Most cities are growing (but people are still being left behind)

Thu, 2019-04-04 21:41 -- Kevin Ebi

By most measures cities are thriving. A new report from the Brookings Metropolitan Policy Program finds that of the 100 largest cities in the U.S., almost all of them have growing economies.

But while their economies might be red hot, the benefits aren’t being felt city wide. In fact, many cities actually did worse on poverty and racial inclusion measures.

We’ll cover some of the highlights of the report below, but we at the Smart Cities Council are seeing signs of hope. Inclusion was one of our key judging criteria in this year’s Smart Cities Readiness Challenge and we were blown away by the incredible visions shared by the applicants.

Several are investing to create educational opportunities for those who are often left behind. Others are working to improve health care for people in vulnerable neighborhoods. Join us in San Diego for Smart Cities Week, April 15-17, to celebrate, learn from and be inspired by this inclusive leaders. — Kevin Ebi

Nearly all the major metropolitan areas in the U.S. are posting dramatic growth, according to the Brookings Metropolitan Policy Program. Of the top 100, 94 had job growth; 95 improved productivity.

But for all the impressive economic growth, just 24 made progress on measures of inclusion.

“Very few places are truly firing on all cylinders when it comes to inclusive economic growth,” said Alan Berube, the report’s lead author and a Brookings senior fellow.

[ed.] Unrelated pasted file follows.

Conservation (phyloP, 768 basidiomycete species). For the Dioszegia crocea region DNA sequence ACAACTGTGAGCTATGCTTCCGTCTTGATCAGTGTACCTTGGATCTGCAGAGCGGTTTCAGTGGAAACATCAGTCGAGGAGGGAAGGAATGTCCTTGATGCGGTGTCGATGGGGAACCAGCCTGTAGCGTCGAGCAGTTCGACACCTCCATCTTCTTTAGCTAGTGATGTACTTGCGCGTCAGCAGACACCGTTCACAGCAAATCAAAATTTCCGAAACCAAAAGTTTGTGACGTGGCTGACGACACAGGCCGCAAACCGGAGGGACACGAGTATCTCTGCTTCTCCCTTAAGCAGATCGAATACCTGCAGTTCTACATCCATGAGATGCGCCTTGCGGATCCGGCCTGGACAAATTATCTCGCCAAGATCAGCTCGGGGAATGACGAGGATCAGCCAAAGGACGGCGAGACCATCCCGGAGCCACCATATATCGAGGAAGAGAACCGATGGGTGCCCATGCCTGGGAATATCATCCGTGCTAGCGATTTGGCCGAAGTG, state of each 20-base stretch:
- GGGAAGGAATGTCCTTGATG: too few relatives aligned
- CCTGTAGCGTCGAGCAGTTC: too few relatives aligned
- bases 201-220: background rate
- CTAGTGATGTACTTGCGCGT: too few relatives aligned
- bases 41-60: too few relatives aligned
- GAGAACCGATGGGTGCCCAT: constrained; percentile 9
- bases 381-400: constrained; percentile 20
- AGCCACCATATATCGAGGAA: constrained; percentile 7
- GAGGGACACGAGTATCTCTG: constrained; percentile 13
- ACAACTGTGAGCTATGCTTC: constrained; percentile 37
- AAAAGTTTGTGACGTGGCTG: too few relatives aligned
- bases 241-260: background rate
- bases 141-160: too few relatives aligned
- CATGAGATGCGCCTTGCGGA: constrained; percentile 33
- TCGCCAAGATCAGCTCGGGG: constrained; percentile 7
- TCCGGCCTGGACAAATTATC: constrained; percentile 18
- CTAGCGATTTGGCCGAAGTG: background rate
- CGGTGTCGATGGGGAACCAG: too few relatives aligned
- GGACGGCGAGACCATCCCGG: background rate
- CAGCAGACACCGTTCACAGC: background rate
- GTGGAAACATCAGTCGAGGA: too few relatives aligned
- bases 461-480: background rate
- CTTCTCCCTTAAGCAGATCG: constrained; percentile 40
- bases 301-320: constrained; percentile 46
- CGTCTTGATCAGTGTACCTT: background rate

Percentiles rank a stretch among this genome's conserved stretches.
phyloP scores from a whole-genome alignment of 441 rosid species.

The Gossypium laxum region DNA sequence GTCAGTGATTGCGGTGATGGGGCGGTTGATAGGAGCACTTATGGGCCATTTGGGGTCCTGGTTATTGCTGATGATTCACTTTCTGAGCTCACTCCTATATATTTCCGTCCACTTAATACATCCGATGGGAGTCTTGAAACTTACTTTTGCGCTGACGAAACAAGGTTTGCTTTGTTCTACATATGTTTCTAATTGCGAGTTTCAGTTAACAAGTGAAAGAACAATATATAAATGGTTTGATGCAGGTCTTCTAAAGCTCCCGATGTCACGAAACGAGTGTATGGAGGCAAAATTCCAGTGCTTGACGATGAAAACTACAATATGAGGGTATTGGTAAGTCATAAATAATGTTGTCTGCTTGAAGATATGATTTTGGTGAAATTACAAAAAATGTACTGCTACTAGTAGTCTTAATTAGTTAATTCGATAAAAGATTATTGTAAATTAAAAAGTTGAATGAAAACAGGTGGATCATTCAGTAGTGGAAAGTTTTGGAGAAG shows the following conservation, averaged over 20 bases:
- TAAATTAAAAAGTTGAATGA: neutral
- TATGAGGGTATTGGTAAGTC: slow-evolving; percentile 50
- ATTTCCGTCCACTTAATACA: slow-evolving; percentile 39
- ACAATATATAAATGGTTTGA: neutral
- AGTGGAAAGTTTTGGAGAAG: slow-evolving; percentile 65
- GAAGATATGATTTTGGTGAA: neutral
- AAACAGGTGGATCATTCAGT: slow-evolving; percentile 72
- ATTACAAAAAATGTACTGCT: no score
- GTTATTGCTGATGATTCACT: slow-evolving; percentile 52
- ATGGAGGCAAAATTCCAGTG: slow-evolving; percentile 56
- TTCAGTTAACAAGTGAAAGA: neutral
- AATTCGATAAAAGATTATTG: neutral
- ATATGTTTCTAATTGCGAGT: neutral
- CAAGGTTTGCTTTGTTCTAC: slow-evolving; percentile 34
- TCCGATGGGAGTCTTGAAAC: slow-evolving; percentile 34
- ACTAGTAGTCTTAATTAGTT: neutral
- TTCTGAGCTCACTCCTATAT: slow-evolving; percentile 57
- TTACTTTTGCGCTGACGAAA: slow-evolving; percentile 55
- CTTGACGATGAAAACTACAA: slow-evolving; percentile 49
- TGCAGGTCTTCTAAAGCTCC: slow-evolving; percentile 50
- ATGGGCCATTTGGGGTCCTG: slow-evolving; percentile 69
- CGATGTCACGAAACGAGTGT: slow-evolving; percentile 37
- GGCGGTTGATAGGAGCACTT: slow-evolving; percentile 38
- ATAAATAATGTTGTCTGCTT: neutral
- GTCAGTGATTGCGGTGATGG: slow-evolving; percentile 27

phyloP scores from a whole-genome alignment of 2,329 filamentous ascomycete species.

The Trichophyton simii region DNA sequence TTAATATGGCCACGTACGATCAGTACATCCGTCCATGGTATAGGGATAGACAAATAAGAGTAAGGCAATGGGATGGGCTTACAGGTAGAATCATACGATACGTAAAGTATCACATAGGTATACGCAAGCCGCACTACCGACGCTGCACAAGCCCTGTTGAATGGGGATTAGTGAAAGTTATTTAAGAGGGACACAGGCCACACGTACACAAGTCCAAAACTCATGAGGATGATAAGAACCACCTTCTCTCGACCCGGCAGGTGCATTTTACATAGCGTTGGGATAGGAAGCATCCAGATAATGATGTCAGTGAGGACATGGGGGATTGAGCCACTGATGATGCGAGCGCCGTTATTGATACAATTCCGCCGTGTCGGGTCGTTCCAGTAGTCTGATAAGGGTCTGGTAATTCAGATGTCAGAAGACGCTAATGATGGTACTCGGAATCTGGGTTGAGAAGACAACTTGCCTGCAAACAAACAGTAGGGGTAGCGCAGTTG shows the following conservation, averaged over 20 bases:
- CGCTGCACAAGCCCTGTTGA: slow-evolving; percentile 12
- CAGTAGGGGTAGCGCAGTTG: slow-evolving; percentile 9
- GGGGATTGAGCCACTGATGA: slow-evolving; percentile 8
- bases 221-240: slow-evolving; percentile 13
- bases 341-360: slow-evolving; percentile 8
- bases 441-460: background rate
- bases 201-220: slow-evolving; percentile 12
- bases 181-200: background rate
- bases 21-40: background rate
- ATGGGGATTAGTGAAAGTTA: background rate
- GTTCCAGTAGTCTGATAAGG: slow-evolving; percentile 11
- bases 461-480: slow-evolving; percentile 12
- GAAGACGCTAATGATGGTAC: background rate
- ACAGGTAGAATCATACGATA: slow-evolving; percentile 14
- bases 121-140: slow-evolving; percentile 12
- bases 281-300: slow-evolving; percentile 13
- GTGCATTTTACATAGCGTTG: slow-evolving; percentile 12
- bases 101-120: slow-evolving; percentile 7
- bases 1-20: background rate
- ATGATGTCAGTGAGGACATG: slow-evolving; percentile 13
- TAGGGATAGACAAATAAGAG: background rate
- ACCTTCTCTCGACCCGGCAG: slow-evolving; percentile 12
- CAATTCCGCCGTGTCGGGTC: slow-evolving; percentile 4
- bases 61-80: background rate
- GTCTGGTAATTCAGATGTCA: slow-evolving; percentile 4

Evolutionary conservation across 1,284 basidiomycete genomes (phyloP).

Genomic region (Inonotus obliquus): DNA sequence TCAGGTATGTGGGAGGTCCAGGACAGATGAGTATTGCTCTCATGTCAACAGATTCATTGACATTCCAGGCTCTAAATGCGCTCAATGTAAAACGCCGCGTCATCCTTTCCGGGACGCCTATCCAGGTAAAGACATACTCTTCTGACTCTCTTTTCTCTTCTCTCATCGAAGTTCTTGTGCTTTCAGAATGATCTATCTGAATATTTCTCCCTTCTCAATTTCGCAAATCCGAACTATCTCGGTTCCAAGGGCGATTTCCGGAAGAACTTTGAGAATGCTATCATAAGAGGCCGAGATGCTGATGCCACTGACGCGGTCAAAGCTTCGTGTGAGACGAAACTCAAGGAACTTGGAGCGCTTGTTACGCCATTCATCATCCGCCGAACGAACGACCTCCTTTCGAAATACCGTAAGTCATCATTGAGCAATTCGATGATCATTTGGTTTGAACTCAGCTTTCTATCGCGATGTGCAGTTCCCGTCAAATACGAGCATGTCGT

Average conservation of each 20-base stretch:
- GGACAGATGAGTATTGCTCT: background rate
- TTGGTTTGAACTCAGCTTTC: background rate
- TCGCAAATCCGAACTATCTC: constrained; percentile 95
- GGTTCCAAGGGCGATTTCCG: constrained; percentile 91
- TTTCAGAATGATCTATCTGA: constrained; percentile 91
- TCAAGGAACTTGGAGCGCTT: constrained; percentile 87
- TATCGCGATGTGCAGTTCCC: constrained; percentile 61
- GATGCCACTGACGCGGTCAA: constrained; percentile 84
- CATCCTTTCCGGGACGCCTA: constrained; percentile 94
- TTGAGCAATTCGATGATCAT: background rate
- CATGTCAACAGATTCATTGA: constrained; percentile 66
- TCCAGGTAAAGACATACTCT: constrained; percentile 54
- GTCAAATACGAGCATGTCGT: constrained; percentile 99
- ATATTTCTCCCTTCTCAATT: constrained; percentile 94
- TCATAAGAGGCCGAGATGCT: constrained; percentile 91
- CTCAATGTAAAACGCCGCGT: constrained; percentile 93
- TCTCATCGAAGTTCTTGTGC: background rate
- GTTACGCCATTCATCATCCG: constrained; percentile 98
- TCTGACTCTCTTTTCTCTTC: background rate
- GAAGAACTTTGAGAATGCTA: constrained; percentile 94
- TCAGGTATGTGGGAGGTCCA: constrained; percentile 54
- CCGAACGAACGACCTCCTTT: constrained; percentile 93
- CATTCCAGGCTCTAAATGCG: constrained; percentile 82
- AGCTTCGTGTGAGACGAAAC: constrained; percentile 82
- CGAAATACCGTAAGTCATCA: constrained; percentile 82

Tech drives prosperity
The areas with the strongest increases in prosperity are areas where tech dominates. California’s San Jose/Silicon Valley area topped that list, followed by San Francisco. North Carolina’s Research Triangle was also well represented with Winston-Salem placing third and Durham-Chapel Hill coming in fourth. Seattle placed fifth.

Newer tech hubs are also producing substantial growth measured either by the size of their economies or overall prosperity or both. Boise, Idaho; Provo, Utah; and Austin were strong leaders. Areas were the main industry is manufacturing or energy tended to place near the bottom of the list.

Employment is often tied to inclusion
Metro areas with a strong job market also tended to do better than average on inclusion measures, although jobs don’t necessarily lead to inclusive communities. Charlotte, North Carolina, and Los Angeles were the only two metro areas that delivered across the board improvements in growth, prosperity and inclusion, while also reducing race and ethnic disparities.

Entrepreneurism can also help create opportunities, but it’s been lagging for years in most places. Surveys have found that potential entrepreneurs are held back by a lack of funding or fear of failure, but the Federal Reserve has suggested that efforts aimed at bringing more disadvantaged people into the workforce may make a bigger difference.